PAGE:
The Rev. Jesse Jackson said Monday that New York City police overreacted in breaking up a youth movement march in Harlem organized by a controversial former Nation of Islam spokesman. "I haven't seen that type of overreaction since Mayor Daley sent the police out after demonstrators at the 1968 Democratic convention," said Jackson.
NEWS
August 8, 1988
About 750 persons hurled bottles and fireworks at helmeted and club-wielding New York City police to protest plans to close a city park at 1 a.m. nightly, authorities said. Seven police officers and at least two demonstrators were injured in the all-night melee in the park on the Lower East Side of Manhattan, a police spokesman said.
NEWS
July 25, 2000 | From Reuters
Fifteen men were indicted Monday on riot, assault, sexual abuse, robbery and other charges stemming from daylight attacks in New York's Central Park in which more than 50 women were doused with water and sexually abused by roaming gangs of men. The early-evening attacks, many of which were videotaped by people who were in the park, occurred after the June 11 Puerto Rican Day parade. Some alleged victims said they were stripped of their clothes and groped by the men.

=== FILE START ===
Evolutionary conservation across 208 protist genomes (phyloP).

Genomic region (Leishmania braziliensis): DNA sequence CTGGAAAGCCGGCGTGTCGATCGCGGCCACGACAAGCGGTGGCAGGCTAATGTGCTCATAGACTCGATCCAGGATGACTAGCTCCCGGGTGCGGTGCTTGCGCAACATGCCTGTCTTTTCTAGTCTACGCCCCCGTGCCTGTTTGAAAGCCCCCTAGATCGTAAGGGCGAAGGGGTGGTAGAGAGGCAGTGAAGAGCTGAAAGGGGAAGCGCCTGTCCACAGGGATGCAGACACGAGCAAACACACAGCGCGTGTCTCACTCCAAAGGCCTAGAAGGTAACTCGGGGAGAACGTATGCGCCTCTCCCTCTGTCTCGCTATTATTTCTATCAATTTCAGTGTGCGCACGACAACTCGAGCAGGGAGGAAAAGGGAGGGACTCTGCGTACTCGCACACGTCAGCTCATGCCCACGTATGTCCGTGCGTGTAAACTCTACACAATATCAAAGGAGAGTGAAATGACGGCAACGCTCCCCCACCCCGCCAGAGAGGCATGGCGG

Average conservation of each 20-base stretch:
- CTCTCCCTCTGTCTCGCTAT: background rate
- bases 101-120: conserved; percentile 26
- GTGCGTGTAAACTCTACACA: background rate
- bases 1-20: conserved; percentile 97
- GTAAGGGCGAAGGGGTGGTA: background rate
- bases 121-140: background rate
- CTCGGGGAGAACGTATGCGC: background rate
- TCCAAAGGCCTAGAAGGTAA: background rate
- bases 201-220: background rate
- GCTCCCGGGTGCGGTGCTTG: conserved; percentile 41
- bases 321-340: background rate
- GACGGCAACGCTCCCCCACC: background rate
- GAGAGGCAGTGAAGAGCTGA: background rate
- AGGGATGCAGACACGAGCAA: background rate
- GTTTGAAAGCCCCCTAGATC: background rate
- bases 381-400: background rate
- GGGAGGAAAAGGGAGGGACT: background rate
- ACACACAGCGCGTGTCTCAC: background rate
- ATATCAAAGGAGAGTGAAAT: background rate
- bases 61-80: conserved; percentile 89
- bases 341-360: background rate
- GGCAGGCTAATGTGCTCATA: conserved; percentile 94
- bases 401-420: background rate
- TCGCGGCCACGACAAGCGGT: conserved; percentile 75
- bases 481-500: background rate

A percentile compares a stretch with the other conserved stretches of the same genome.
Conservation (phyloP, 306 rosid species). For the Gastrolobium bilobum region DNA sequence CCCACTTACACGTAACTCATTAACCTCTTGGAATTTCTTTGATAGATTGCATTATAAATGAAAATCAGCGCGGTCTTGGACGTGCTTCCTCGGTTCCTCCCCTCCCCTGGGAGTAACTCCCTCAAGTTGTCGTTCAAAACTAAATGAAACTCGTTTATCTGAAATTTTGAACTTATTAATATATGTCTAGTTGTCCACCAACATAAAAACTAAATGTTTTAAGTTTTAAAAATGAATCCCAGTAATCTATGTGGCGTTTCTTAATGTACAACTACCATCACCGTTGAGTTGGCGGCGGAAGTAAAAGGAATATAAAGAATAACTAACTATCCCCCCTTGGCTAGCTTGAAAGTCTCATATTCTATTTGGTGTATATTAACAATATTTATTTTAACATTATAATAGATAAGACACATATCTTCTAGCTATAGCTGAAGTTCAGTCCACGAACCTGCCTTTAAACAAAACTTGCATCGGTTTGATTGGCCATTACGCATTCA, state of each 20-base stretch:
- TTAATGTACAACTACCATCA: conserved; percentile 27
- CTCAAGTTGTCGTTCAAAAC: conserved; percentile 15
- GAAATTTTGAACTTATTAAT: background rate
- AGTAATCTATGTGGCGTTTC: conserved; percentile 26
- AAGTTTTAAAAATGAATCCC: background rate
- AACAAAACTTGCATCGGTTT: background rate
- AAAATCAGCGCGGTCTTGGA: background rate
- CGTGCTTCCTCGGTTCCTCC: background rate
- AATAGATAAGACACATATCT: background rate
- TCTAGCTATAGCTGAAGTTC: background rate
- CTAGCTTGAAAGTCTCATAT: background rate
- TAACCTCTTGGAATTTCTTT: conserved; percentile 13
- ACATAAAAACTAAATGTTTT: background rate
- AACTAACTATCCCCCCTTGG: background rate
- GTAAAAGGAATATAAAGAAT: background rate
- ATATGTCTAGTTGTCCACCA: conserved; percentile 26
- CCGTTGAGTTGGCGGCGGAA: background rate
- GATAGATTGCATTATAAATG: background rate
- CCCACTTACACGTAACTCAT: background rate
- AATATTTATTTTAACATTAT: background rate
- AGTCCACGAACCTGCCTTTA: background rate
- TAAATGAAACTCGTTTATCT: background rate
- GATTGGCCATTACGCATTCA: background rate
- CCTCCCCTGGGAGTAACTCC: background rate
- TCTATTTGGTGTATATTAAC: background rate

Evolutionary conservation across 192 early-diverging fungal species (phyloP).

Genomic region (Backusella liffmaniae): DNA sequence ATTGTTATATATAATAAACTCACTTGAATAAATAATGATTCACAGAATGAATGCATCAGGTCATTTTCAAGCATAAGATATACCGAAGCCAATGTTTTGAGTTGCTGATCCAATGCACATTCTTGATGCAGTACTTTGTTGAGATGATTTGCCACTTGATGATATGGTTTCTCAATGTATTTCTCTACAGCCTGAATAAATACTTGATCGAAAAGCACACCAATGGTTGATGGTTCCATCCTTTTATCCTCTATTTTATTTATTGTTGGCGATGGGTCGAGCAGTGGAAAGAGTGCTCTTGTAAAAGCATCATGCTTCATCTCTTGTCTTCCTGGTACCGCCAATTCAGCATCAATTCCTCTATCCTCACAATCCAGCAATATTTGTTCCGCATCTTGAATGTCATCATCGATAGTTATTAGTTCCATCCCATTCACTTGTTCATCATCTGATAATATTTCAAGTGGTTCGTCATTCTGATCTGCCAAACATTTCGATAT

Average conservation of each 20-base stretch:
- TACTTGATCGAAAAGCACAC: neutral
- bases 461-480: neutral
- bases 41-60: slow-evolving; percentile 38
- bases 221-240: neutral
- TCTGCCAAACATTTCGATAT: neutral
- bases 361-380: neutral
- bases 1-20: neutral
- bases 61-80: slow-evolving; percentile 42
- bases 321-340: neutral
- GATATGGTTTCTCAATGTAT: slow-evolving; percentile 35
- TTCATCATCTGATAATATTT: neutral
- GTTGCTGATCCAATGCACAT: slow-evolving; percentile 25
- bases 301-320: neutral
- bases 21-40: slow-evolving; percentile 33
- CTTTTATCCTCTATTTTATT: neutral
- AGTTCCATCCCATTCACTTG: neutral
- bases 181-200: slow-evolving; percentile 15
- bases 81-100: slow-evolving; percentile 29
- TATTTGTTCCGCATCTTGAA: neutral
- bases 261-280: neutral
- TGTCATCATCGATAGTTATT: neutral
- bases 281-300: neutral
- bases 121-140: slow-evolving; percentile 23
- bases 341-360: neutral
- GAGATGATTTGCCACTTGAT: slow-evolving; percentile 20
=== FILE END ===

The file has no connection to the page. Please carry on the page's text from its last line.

NEWS
August 9, 1988 | Associated Press
The city will not enforce a 1 a.m. curfew at most parks this summer to prevent violence similar to a weekend riot that left 38 people injured, officials said Monday. "The weather is very hot. The beaches are closed. People are really angry about (the curfew)," Mayor Edward I. Koch said of the confrontation early Sunday in Tompkins Square Park on Manhattan's Lower East Side. Koch also blamed "provocateurs," saying they incited the violence by throwing bottles and fireworks at police.
NEWS
December 30, 1991 | From Associated Press
The subterranean gymnasium where eight people died in a crush to get inside for a charity basketball game was jammed with as many as 2,000 people beyond its legal capacity, police said Sunday. "It was oversold," Mayor David N. Dinkins said. In addition to the eight deaths, dozens were injured Saturday night at the charity event staged at the City College of New York by rap music stars.
NEWS
September 8, 1998 | From Associated Press
The Rev. Jesse Jackson said Monday that New York City police overreacted in breaking up a youth movement march in Harlem organized by a controversial former Nation of Islam spokesman. "I haven't seen that type of overreaction since Mayor Daley sent the police out after demonstrators at the 1968 Democratic convention," said Jackson.
NEWS
September 6, 1998 | JOHN J. GOLDMAN, TIMES STAFF WRITER